In the 1950s and 1960s, many American television viewers wondering about the day’s high and low temperatures or the chance of weekend rainfall got their forecasts from “weathergirls,” women with little if any training in meteorology whose indignities sometimes included the requirement that they don bathing suits before going on air.
There were weathermen and weathergirls, but for generations, female meteorologists were practically unheard of. So, too, were black atmospheric scientists. A trailblazer for both was June Bacon-Bercey, who died July 3 at 90 in Burlingame, California. Her death was reported Jan. 3 by AccuWeather, the forecasting service, describing her as the first female TV meteorologist in the United States.
Beginning in the 1950s, Bacon-Bercey worked for the Weather Bureau and its successor agency, the National Weather Service, as well as for the National Oceanic and Atmospheric Administration and the Atomic Energy Commission. At each stop in her career, she overcame obstacles to women and minorities, who had long been largely excluded from the sciences.
But she was perhaps best known for her pathbreaking stint during the early 1970s at a local NBC television affiliate in Buffalo. Trained in meteorology — in the 1950s, she had been among the first women to receive a university degree in the field — she was initially hired as a science correspondent. An opportunity to report the weather arose in 1971 when the station’s weather anchor robbed a bank.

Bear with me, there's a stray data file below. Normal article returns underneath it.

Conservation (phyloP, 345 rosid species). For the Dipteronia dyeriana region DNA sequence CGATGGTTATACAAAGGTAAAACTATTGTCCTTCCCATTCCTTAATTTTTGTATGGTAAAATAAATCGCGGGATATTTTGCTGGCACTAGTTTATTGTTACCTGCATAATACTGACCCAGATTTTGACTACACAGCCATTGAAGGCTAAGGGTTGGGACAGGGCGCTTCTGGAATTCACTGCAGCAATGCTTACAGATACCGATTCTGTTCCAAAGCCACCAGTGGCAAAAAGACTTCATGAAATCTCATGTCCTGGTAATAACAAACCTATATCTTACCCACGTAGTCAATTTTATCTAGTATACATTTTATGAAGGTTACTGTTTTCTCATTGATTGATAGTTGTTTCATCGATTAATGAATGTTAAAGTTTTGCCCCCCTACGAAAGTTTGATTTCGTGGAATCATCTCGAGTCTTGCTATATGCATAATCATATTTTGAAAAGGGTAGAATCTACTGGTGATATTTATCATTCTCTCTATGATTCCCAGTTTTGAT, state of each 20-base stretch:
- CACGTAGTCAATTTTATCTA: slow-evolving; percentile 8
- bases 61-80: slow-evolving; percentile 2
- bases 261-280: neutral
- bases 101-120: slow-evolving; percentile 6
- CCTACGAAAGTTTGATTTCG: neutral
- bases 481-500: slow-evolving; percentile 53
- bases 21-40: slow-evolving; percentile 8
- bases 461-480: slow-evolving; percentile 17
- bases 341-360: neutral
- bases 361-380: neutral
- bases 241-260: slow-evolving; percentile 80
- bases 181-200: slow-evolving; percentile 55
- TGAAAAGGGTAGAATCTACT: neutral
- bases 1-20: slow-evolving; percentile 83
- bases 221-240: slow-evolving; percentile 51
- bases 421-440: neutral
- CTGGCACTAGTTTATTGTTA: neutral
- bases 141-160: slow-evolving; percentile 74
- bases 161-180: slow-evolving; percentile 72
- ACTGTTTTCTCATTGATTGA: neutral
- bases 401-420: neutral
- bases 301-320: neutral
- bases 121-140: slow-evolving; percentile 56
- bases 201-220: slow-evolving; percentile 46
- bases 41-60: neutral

“All hell broke loose at the station … and they needed someone who was there to fill in for the day,” Bacon-Bercey recounted to the San Francisco Chronicle years later. “I already knew from my calculations there was going to be a heat wave. When the heat wave hit the next day, the job was mine.”
In 1972, according to the book “Weather on the Air: A History of Broadcast Meteorology” by meteorologist Robert Henson, Bacon-Bercey had the double distinction of becoming the first African American and first woman to earn a Seal of Approval from the American Meteorological Society, a designation created to assure television viewers of a weathercaster’s qualifications.
Reflecting on her career and on her appetite for challenge, Bacon-Bercey told Henson that “being a black woman, younger than my peers, everything I did I had to excel in, just to be on an even level.”
“I didn’t resent that,” she continued. “I loved it.”